October 20th, 2019

Twigg leaves court a free man


By Lethbridge Herald on October 8, 2019.

Rylan James Twigg and his mother Lorilee White Quills leave the Lethbridge Courthouse Tuesday after Justice Johna Kubik dismissed a charge of manslaughter against Twigg. Herald photo by Delon Shurtz

Delon Shurtz
Lethbridge Herald
dshurtz@lethbridgeherald.com
A manslaughter charge against a Lethbridge man was dismissed Tuesday after the judge ruled his recorded statement to police and his re-enactment of the beating death of Kenrick First Rider two years ago were not given voluntarily.
Rylan James Twigg, 25, walked out of the courthouse a free man after Justice Johnna Kubik announced her decision following nearly five weeks of hearings in Lethbridge Court of Queen’s Bench to determine the admissability of the statements.
“Based on a contextual analysis of all the circumstances, I am not satisfied beyond a reasonable doubt that Mr. Twigg’s statements of Nov. 28, 2017, were voluntary,” Kubik said. “Accordingly the video-recorded statement, that statement continuation and re-enactment, both dated Nov. 28, 2017, are inadmissible and are excluded from the trial proper.”
During lengthy voir dire — a trial within a trial — Lethbridge lawyer Ingrid Hess had also argued police breached Twigg’s Charter rights by not ensuring he understood his right to counsel and his right to remain silent. Given her ruling on the voluntariness of Twigg’s statement and subsequent dismissal of the charge, Kubik said she no longer needed to address the Charter application.
Although the Crown argued Twigg was not coerced or offered inducements for his confession, and he knew what he was doing when he talked to police and understood the potential consequences, Kubik said the officer should have recognized Twigg’s cognitive deficits and realize he did not understand the seriousness of the circumstances.
Kubik referred to many of Twigg’s cognitive deficits, and noted he was also intoxicated at the time of his arrest and had taken fentanyl only one hour before he turned himself in to police at about 5 p.m. Nov. 27. He was also ill the following day, possibly from withdrawal, and threw up during his interview and re-enactment.
Following Kubik’s decision, Crown prosecutor Michael Fox told court he wouldn’t call any further evidence against Twigg and he invited the judge to dismiss the charges.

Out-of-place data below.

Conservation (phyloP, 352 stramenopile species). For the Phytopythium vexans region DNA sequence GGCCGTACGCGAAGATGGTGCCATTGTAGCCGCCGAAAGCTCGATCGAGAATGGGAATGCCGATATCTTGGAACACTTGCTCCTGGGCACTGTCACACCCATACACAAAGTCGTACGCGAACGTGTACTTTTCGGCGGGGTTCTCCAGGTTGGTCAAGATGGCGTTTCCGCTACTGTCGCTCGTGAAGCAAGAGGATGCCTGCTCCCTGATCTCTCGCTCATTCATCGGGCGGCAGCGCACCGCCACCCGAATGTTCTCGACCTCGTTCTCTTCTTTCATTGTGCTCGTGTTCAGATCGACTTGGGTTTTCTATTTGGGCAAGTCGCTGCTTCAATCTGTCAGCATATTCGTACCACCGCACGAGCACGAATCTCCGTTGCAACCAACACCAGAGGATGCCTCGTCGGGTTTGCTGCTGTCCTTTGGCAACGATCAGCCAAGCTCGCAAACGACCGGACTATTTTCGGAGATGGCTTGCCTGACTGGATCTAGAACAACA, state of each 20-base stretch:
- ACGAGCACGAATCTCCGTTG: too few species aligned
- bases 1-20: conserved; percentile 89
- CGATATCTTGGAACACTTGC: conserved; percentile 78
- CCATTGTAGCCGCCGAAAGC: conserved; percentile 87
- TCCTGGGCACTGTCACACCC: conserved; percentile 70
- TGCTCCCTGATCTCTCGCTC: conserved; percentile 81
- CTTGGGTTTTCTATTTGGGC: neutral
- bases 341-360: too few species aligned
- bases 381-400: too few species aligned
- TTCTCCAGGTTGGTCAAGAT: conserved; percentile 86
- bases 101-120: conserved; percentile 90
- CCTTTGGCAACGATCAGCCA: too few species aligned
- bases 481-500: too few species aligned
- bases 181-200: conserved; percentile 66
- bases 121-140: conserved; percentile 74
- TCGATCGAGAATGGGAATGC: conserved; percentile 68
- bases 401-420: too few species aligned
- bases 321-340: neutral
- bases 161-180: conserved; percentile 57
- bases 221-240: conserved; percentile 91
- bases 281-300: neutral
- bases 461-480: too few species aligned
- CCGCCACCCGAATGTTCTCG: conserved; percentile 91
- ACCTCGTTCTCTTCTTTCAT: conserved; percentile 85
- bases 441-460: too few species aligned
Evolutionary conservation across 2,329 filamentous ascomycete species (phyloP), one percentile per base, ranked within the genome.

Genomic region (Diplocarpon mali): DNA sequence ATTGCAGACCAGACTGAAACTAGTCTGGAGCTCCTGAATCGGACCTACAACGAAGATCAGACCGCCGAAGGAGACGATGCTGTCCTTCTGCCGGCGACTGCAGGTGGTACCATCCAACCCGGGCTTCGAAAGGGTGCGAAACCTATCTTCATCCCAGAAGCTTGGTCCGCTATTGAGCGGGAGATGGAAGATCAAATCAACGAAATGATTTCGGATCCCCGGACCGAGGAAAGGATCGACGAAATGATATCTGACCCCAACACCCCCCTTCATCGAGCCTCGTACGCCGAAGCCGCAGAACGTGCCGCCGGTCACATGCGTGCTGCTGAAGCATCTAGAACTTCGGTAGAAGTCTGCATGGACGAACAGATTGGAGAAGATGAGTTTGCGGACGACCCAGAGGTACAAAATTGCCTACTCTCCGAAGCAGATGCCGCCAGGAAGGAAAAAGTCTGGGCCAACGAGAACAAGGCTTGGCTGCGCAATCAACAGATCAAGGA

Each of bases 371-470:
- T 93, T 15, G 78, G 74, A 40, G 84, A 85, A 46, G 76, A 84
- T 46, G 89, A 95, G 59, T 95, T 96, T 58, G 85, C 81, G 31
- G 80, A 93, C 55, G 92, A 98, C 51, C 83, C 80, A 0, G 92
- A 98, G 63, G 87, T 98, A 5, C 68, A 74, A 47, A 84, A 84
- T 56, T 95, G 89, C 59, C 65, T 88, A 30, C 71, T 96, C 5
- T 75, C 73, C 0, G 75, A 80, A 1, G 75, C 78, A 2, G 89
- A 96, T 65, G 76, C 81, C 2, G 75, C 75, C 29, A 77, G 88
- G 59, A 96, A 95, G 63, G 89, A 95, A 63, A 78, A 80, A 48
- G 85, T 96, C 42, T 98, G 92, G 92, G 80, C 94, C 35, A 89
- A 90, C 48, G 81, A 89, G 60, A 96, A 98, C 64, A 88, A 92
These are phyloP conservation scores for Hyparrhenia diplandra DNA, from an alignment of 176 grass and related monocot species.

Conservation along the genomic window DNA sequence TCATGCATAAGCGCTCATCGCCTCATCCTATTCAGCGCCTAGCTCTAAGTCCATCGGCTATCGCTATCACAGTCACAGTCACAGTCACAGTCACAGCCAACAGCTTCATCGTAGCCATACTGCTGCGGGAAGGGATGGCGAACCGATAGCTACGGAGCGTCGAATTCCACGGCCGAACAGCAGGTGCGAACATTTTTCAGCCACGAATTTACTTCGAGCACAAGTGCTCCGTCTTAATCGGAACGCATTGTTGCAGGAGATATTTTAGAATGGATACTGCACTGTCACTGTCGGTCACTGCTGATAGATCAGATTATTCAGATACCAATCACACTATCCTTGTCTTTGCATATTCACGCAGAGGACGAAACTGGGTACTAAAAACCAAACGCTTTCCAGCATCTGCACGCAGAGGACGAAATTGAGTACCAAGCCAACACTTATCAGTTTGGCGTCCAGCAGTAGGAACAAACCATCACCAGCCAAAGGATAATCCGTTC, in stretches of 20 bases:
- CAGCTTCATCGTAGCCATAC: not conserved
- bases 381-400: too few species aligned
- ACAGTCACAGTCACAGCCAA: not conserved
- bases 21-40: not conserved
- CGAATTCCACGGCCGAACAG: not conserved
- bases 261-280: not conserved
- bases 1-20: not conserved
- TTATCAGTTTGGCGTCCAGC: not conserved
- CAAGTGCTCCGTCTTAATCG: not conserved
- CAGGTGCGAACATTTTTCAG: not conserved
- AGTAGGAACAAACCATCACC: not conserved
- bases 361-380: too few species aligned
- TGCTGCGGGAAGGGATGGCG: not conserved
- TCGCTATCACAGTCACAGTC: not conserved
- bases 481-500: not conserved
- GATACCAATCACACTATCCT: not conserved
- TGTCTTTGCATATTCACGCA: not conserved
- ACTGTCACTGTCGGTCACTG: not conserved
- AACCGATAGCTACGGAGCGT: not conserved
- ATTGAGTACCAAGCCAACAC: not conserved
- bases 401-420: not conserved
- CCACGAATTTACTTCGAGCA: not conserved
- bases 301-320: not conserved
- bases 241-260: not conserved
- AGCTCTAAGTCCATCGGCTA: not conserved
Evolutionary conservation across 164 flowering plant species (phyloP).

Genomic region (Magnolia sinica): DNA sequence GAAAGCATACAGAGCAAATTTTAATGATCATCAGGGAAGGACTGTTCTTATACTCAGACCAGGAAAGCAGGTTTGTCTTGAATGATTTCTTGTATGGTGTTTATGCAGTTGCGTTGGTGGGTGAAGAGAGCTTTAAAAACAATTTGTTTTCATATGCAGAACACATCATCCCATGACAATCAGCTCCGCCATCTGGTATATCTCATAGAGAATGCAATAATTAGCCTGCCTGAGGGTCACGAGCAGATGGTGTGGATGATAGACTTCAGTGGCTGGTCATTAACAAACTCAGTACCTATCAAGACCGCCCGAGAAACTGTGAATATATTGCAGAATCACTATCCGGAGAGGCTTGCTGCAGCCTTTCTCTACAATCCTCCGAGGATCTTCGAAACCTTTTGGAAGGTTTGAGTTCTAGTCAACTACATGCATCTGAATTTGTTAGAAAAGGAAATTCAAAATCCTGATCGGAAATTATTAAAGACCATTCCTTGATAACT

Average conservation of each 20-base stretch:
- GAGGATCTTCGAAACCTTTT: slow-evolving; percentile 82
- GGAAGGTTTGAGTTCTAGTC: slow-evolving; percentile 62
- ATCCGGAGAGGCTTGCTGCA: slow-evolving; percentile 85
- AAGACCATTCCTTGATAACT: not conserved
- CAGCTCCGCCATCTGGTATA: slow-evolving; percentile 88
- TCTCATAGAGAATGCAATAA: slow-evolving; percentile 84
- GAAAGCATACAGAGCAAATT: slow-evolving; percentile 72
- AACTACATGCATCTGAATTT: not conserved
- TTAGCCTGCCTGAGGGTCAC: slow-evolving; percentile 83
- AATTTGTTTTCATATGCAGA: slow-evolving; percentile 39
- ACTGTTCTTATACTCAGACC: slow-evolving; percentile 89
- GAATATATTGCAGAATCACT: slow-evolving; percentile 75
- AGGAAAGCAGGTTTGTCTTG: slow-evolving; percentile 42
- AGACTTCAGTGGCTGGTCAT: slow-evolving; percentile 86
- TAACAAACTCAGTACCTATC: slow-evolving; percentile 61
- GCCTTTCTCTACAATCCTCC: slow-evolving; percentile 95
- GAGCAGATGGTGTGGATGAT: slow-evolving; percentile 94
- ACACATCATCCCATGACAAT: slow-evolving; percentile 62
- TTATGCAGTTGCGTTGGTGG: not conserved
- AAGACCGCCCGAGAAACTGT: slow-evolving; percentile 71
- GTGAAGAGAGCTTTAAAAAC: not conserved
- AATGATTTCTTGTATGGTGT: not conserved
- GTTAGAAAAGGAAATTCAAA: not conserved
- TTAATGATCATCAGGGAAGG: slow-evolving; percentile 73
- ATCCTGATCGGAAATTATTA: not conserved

As Twigg walked out of the prisoner’s dock, he was greeted with hugs from emotional family members.
“We’re just so happy Rylan is out,” one family member said as they left the courthouse.
Hess was also elated and even a little emotional as she talked to reporters following the decision, and said it was a “pretty lovely moment to witness him being freed in the courtroom.”
Hess said defence worked hard, and even had Twigg assessed by a mental health professional to show the extent and impact of his cognitive deficits.
Although charges against Twigg are dismissed, co-accused, Simon Danny Scout, who is also charged with manslaughter in First Rider’s death, remains on trial. His case returns today when the Crown is expected to announce how it will proceed and whether it will call any further evidence in the trial, which began Sept. 3.
Scout’s lawyer, Vincent Guinan, told court he has several witnesses lined up to testify beginning today, should the trial proceed. He also has witnesses scheduled to testify in January.
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3 Responses to “Twigg leaves court a free man”

  1. Anthony55 says:

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  2. Jagtech says:

    This is an excellent example of what is wrong with our failed justice system. What judge with any common sense would free a killer that had clearly done the deed? Now it’s ok to kill, so long as you were drunk, stoned, or FAS. This needs to change.. my opinion, for what it’s worth.

  3. JustObserving says:

    Jag, since the advent of the Charter it is the Police who are on Trial, not the “bad guy”. The guilt of the accused its a secondary issue and violating the victims rights by repeated blows to the head which kill him is trivial compared to not giving the accused his rights to hot cocoa , a cookie or whatever is needed to ensure he is coddled and made to feel comfortable before he is questioned.
    The Judge here is a fairly new appointee who has had at least one ruling already overturned by the Court of Appeal. This might have been a good one to look at as well but I suspect folding their tent has tied the Prosecutors hands.

    “A pretty lovely moment to witness”….indeed.